According to Mr. Milind Chavan, End Use Marketing, NBD & Sustainability, Dow India, the focus on sustainability in packaging solutions provided by Dow remains right through the whole value chain till the retailer-level. “We work on all avenues to reduce wastage across all the processing steps, downgauging (reducing the amount of resin in packaging while still maintaining or even improving properties) and improving operational efficiencies,” he said.
“Our RecycleReady technology can potentially convert almost 75% of the existing plastic packaging in India into recyclable ones. For the remaining 25% we are working on addressing the challenges involved through collaborations in terms of constructing asphalt road with plastic waste, recovery by converting plastic waste to fuel, and other avenues,” he informed, while acknow-ledging the fact that currently not even 10% of the plastic packaging in India is being recycled.
Later, while speaking about the business prospects for the Packaging and Specialty Plastics business, Mr. Babu noted that the combined portfolio of Dow and DuPont is helping the unit to offer a very broad range of products and newer & better ingredients for packaging.
The markets in India is being fed by the recently commissioned Sadara Chemicals facilities in Saudi Arabia and from Dow’s Thailand facilities, he said and added, “Given the range of products that can be sourced from these two locations, Dow in India can serve as a one-stop shop for the requirements of the packaging sector. We are now in a supply-driven phase of growth and till this entire capacity is absorbed our growth rates will remain high. It is a very rare combination of a growth business in a growth geography”.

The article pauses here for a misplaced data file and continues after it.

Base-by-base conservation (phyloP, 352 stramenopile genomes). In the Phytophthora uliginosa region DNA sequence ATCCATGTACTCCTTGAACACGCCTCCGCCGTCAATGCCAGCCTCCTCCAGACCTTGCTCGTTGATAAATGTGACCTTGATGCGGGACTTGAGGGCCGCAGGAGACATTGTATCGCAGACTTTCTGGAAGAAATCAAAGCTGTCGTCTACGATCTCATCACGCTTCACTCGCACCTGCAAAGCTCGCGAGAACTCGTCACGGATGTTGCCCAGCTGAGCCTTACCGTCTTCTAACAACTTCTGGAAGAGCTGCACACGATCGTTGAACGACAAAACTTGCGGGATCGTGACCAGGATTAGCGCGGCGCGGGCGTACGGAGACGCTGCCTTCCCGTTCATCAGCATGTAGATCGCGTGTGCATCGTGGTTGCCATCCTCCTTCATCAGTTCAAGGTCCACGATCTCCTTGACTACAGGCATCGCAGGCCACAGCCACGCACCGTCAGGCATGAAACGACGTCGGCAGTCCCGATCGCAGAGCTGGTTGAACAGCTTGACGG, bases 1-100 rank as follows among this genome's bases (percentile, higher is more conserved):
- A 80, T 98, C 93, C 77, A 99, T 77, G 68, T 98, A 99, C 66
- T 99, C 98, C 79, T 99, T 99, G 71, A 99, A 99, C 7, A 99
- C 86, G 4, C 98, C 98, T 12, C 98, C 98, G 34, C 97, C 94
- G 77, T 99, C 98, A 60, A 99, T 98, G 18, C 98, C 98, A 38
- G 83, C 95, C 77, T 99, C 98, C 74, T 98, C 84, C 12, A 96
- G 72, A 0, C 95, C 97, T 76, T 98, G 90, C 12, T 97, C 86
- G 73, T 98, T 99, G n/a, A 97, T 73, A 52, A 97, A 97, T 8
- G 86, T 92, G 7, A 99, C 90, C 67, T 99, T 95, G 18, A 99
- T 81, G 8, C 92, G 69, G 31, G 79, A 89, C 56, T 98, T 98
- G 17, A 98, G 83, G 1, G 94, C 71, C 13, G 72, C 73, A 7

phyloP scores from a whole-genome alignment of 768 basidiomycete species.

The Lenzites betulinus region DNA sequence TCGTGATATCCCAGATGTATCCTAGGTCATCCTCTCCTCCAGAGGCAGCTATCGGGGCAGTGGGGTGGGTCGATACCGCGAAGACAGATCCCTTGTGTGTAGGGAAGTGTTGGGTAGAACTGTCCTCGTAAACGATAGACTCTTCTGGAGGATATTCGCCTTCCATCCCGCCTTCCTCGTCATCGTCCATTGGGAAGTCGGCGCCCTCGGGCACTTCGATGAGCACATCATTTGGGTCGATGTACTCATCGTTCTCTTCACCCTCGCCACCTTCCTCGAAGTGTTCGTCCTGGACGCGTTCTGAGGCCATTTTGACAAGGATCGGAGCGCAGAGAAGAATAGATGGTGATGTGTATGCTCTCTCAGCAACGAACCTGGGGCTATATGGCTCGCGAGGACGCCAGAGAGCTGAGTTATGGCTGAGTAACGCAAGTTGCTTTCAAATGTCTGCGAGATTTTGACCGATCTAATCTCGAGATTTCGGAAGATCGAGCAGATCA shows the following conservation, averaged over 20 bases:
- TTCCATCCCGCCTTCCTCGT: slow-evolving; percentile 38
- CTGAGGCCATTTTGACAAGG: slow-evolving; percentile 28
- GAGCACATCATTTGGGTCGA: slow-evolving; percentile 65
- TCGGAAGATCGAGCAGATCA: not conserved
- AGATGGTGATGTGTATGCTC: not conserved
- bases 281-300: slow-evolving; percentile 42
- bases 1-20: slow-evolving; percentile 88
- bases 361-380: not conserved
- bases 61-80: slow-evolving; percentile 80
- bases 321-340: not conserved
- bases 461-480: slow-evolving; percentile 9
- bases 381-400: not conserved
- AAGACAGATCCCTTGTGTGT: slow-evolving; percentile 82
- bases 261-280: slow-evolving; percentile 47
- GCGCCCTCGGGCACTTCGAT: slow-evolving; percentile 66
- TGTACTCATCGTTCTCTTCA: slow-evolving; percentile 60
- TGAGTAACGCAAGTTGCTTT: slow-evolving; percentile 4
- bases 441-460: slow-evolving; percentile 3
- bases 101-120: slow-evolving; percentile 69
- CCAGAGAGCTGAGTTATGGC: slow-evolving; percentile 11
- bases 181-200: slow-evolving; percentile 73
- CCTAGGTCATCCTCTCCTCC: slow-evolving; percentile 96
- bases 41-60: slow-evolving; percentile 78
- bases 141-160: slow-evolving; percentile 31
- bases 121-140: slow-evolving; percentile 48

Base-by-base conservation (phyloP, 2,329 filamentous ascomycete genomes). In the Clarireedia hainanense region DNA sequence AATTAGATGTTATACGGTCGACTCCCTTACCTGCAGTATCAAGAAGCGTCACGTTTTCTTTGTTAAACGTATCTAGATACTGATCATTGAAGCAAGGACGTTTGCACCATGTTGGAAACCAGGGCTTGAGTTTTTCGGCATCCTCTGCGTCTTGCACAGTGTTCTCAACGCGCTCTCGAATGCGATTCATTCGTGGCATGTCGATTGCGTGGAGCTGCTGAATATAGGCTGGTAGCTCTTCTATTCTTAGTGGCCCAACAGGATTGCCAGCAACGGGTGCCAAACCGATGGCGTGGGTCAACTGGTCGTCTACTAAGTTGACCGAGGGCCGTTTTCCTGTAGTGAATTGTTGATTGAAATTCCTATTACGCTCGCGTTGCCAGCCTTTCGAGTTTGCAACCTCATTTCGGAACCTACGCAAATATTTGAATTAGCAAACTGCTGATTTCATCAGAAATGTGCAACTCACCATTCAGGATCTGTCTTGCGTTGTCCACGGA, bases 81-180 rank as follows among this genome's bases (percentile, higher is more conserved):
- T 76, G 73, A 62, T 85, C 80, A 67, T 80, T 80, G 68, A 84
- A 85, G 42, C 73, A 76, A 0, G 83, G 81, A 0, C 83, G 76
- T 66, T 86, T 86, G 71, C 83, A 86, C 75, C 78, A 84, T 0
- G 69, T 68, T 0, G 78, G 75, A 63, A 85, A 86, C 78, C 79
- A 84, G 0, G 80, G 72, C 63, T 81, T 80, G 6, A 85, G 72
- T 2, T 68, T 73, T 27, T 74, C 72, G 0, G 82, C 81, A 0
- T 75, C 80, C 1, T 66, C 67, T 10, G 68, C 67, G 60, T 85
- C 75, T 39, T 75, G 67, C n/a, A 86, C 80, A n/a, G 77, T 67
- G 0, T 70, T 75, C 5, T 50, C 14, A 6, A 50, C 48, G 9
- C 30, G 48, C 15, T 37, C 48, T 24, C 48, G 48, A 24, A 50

Earlier, while informing about the capabilities of the DITC, Mr. Padmadas Nair, R&D Director, Dow India, pointed out that many of the innovations that Dow has been introducing in India are mostly focused on materials which are sustainable, contributing in many ways to water savings, energy savings and lowering carbon footprints.
The DITC currently houses around 70 R&D professional with all businesses of Dow being represented under a single roof. “The centre offers good cross collaboration opportunities for our customers to really benefit from the breadth of experience we have across our businesses,” observed Mr. Nair.
He revealed that the company’s speed of new product development has substantially increased in recent years aided by its investments in pilot scale facilities and related infrastructure. “Our product development cycle – right from ideation to launch of a new material in the market place – earlier used to be six years, but now we have brought it down to three years,” Mr. Nair informed. He added that this would be boosted further with planned investments in high throughput research capabilities at the DITC. “This capability along with new age technologies like artificial intelligence and data analytics will help us to do our design of experiments much faster, and also scale up the number of experiments that we do,” he noted.